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Ontario Not-for-Profit Corporations Act (ONCA) | Are You Compliant?

The Ontario Not-for-Profit Corporations Act (ONCA), proclaimed on October 19, 2021, introduces significant changes affecting nonprofits in Ontario:

Overview of ONCA

1) Effective Date: The ONCA became effective on October 19, 2021.

2) Key Changes: These include requirements for audits, members’ rights, the number of directors, and the introduction of the Ontario Business Registry (OBR) for online filings.

3) Transition Period: Existing Ontario not-for-profit corporations, which were previously governed under the Ontario Corporations Act (OCA), have been given a three-year transition period, starting from October 19, 2021, to align their governing documents with the new requirements of the ONCA. Ontario Non-profits are expected to make any necessary changes to their articles and bylaws to comply with the new regulation by October 18, 2024.

Public Benefit Corporations (PBCs)

1) Definition: A nonprofit is a PBC if it’s a charity or received more than $10,000 in the previous financial year from public sources, including government grants or donations from non-members.

2) Special Rules for PBCs: PBCs have specific rules regarding financial review and reporting, as well as restrictions on the distribution of assets upon dissolution. Charitable PBCs cannot have directors who are employees, except under special circumstances. Non-charitable PBCs are limited to one-third of their directors being employees or ex-officio directors.

Financial Requirements

1) Access to Financial Statements: Members can request and must be provided access to the nonprofit’s financial statements and auditor’s report.

2) Audit Requirements: The need for an audit depends on whether the organization is a PBC and its annual revenue. For instance, PBCs with annual revenue over $500,000 must have an audit, while those with lesser revenue can opt for a review engagement or, in some cases, pass a resolution to forgo both. Non-PBCs have more flexibility in opting out of audits and review engagements.

3) Extraordinary Resolutions: Decisions about audits can be made through an extraordinary resolution, which requires either an 80% favourable vote at the annual meeting or a unanimous written agreement from all members.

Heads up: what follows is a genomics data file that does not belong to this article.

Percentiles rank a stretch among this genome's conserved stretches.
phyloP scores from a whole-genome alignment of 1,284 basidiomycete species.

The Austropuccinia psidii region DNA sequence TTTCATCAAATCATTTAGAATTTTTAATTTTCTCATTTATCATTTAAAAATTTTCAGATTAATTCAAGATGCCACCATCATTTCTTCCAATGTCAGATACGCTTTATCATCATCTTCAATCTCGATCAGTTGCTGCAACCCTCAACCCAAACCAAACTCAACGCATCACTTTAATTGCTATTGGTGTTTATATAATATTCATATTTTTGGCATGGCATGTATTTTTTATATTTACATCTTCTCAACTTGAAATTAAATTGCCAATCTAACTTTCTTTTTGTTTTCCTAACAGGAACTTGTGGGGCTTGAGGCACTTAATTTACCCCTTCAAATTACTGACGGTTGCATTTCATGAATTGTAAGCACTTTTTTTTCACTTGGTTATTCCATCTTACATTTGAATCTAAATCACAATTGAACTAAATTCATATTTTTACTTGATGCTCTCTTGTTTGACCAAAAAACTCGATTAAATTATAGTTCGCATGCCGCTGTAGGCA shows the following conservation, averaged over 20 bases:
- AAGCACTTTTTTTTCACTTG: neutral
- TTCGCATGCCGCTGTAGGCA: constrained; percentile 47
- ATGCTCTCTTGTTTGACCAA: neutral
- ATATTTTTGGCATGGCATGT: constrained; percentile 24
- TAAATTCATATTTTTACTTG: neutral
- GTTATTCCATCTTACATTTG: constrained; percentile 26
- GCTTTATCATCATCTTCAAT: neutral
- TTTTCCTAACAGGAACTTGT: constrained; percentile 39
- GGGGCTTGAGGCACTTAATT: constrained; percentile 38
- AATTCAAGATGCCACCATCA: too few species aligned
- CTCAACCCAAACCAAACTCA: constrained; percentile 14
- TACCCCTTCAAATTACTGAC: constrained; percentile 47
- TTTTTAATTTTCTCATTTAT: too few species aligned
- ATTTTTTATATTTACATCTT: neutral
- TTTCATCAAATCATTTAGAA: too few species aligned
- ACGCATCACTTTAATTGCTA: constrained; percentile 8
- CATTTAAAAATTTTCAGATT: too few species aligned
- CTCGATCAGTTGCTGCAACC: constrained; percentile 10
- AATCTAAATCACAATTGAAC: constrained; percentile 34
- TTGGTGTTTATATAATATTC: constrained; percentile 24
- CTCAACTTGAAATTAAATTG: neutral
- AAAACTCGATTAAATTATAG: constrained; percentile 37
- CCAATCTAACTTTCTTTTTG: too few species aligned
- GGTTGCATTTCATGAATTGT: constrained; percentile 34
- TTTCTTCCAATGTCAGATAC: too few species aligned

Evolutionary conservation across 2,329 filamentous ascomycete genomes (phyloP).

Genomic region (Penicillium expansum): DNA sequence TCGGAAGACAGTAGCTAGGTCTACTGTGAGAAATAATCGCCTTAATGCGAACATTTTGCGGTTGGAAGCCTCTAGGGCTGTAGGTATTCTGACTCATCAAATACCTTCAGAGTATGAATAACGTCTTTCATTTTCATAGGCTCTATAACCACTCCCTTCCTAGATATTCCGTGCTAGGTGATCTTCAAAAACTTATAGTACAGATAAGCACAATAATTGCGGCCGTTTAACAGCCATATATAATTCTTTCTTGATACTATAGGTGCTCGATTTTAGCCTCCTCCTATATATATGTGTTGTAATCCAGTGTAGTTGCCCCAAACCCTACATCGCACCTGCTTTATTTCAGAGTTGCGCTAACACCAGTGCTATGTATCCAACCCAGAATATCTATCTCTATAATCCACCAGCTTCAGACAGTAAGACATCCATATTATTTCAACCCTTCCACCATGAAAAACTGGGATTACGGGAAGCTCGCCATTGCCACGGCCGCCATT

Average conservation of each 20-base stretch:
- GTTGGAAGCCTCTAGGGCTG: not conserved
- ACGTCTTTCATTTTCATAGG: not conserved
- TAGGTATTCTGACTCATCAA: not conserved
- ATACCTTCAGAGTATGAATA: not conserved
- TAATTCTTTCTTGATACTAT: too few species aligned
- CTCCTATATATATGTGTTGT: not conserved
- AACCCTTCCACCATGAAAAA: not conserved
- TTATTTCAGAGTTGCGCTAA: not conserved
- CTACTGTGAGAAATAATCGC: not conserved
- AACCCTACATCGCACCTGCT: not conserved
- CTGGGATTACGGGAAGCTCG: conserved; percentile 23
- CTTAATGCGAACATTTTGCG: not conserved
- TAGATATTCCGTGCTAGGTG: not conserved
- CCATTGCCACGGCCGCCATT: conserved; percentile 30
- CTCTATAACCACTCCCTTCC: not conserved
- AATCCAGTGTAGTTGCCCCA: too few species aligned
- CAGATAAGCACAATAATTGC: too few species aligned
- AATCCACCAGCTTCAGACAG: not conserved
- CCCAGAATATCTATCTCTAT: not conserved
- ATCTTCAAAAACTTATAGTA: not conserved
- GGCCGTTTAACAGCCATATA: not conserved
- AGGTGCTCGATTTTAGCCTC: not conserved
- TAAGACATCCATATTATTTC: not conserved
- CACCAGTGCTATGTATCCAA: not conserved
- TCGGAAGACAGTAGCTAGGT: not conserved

The review engagement process

From Rules for not-for-profit and charitable corporations (click here)

ONCA introduces a new process for reviewing a corporation’s financial records called the “review engagement.” This new process is less extensive than an audit and, as a result, generally less expensive.

Whether or not your corporation can use a review engagement instead of an audit or waive an audit and review engagement will depend on its revenue per financial year and whether or not it is a public benefit corporation. The following chart summarizes what type of financial review your corporation may need.

Type Of Corporation Amount of Revenue Per Financial Year Type of Financial Review
Public Benefit Corporation $100,000 or less Waive*
Public Benefit Corporation More than $100,000, but less than $500,000 Review engagement*
Public Benefit Corporation $500,000 or more Audit
Non-Public Benefit Corporation $500,000 or less Waive*
Non-Public Benefit Corporation More than $500,000 Review engagement*

*Approval to waive an audit or to waive both an audit and review engagement requires an extraordinary resolution, which is approval from at least 80 per cent of the votes cast at a special members’ meeting where there are enough members to take a vote or if all voting members consent in writing.

We emphasize the importance of reviewing your current structures and financial reporting practices to ensure compliance with the new regulations. The deadline is October 18, 2024, for updating your governing documents as per ONCA’s requirements. For details or more resources to help learn more about ONCA please go to